Angels react to Ramirez trade

Angels react to Ramirez trade

NEW YORK -- Stretched out in front of the big-screen television in the visitors' clubhouse at Yankee Stadium on Thursday afternoon, a group of Angels looked and acted liked wide-eyed kids with their bubblegum cards laid out in front of them.

On the screen came a news flash about Manny Ramirez moving to the Dodgers from the Red Sox. This was before the other parties involved -- Jason Bay leaving Pittsburgh for Boston and four young athletes headed for the Steel City -- became known.

"Do you think the Dodgers are giving up Matt Kemp?" asked Howie Kendrick. "You have to give up something to get Manny, don't you? Kemp is young, but he's got a lot of talent."

The speculation continued until the other names were revealed, at which time the general reaction was disbelief that it didn't take more merchandise than third baseman Andy LaRoche and pitching prospect Bryan Morris from the Dodgers' end to acquire Ramirez.

Chone Figgins was surprised that the Red Sox didn't let the smoke clear and try to work things out with Ramirez.

"He must have really upset somebody," Figgins, the Angels' leadoff catalyst, said. "There aren't many hitters like Manny."

Fans now, the players debated among themselves who won, who lost and what impact the blockbuster would have. One of the American League's greatest players was moving to the National League, and that seemed to be the bottom line -- the Dodgers are a lot better than they were on Wednesday.

"My man David Ortiz is going to miss Manny, that's for sure," said Torii Hunter, who played alongside Ortiz in Minnesota before Ortiz became the celebrated "Big Papi" of Red Sox fame. "Those two worked together, man. Now it's just David."

One player was convinced that Ramirez was bound and determined to come home to New York, his heart was set on playing for the Yankees next year -- and hammering the Sox. Another refuted that, claiming he'd heard that the combustible slugger wanted out of the spotlight and would take significantly less money to remain with the Dodgers. It was the Angels, this player added, Ramirez wanted to play for all along.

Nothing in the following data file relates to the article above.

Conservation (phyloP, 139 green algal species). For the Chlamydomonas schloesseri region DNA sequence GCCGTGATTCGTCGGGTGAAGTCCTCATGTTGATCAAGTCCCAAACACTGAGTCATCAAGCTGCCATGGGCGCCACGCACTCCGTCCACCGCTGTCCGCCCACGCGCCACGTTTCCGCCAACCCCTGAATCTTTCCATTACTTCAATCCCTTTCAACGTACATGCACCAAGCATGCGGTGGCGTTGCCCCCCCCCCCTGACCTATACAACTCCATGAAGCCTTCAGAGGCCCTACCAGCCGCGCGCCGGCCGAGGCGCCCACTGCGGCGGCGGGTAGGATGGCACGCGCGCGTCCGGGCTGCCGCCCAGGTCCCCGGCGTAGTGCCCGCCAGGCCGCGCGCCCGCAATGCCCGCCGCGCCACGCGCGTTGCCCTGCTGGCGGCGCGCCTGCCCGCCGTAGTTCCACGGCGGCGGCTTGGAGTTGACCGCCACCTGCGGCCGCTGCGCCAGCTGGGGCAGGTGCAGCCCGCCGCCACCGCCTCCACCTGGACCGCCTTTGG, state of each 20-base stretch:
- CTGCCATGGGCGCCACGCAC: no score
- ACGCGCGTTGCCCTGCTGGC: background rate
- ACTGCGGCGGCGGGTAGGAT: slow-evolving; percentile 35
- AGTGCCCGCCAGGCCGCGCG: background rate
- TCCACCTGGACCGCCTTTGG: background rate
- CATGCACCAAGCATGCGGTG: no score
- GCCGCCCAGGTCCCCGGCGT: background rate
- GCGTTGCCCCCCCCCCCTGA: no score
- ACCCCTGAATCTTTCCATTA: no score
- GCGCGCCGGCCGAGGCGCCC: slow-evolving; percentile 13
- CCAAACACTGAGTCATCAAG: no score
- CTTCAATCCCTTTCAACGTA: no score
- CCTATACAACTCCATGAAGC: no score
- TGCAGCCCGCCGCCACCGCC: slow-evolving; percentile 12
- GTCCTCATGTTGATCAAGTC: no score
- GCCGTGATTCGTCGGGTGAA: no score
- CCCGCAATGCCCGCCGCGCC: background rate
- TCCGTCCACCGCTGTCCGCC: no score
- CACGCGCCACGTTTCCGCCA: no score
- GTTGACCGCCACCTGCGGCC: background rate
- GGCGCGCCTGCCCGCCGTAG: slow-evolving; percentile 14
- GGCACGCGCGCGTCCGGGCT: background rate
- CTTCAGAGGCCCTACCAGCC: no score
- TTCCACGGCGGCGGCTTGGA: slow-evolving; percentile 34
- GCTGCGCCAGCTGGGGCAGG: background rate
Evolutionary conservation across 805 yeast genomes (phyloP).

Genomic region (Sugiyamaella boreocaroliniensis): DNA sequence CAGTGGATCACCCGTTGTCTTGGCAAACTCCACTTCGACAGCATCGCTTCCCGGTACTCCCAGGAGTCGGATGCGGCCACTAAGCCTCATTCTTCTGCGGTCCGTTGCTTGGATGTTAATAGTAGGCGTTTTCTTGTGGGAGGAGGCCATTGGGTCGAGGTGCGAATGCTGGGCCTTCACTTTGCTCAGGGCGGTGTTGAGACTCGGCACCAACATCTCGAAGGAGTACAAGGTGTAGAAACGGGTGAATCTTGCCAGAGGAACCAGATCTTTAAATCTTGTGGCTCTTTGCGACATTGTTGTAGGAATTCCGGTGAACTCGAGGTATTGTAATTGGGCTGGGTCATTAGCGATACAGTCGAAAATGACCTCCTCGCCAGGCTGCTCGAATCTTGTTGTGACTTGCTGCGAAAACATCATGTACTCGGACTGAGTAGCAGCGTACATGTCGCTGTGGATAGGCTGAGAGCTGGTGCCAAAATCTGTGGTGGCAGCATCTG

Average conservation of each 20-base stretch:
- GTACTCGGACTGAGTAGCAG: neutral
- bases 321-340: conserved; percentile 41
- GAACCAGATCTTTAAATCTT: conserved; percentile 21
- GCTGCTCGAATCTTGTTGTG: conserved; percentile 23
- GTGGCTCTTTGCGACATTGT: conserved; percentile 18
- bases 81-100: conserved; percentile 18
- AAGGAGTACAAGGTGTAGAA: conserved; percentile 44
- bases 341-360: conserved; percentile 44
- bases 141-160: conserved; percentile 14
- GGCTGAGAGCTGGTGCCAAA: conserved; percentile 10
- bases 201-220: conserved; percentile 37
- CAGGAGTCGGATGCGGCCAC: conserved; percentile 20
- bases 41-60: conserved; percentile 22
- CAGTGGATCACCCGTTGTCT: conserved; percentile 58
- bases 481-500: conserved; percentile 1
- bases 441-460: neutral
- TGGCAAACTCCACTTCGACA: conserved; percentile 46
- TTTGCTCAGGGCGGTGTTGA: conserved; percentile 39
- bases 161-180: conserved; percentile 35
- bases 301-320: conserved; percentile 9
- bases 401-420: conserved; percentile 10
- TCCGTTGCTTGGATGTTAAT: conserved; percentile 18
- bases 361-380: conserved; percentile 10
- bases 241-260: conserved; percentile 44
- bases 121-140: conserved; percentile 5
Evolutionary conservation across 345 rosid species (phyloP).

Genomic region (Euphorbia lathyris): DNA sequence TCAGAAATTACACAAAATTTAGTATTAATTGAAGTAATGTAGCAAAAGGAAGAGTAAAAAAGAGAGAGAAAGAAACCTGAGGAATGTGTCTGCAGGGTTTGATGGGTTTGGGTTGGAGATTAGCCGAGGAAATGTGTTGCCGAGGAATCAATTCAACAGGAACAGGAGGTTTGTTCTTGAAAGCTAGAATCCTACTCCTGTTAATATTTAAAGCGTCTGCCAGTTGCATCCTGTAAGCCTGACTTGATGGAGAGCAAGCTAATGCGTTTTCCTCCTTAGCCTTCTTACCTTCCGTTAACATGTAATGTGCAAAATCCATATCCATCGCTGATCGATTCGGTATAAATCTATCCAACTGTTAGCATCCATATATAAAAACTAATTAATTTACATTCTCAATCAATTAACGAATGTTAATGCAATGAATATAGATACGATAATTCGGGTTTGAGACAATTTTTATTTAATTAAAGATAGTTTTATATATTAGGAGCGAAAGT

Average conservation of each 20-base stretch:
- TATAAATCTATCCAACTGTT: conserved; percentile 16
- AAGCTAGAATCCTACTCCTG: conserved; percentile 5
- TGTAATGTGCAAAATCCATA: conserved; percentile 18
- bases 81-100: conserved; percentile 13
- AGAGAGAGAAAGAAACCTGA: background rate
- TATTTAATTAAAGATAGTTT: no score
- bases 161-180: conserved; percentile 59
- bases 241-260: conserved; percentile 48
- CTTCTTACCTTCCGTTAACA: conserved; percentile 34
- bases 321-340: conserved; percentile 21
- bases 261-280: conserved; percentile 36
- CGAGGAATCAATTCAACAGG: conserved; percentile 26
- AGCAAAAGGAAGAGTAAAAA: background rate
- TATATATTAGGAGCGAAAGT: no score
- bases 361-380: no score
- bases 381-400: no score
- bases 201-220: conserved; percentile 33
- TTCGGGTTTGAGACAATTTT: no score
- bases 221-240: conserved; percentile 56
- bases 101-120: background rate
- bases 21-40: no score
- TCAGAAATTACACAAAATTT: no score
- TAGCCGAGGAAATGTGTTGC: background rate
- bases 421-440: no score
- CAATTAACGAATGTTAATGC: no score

Seated in the dugout a while later, his mind focused on the business at hand with the Yankees, manager Mike Scioscia at first acted as though he didn't know about the deal. When the particulars were put in front of him, he responded with his usual statesmanlike diplomacy.

"Pittsburgh got a lot for Bay," Scioscia said of LaRoche, Morris, Brandon Moss and Craig Hansen. "Bay's a good player, but they got four good players for him. It's interesting, the way things worked out."

Moss and Hansen came from Boston, meaning the Sox gave up Ramirez and two players for Bay.

Fixtures on two World Series championship teams, Ortiz and Ramirez have given the Angels fits in the No. 3-4 spots in the Boston order. They were notably destructive in the AL Division Series last October, when they outproduced the entire Angels offense in a three-game sweep.

"Manny's a guy who definitely has hurt us and was one of a one-two tandem that was one of the best ever in the game, with David Ortiz," Scioscia said. "I think they'll probably spread some things out in their lineup. It remains to be seen what's going to happen in their offense, maybe some situational things.

"It's a big pillar to get out of their lineup."

Asked if Ramirez is the best pure hitter in the game, Scioscia mentioned Alex Rodriguez of the Yankees as "pretty special."

As for Boston's new left fielder, Scioscia said, "Jason Bay's got as much power as anybody in the game. We'll see how things work out."

Lyle Spencer is a reporter for MLB.com. This story was not subject to the approval of Major League Baseball or its clubs.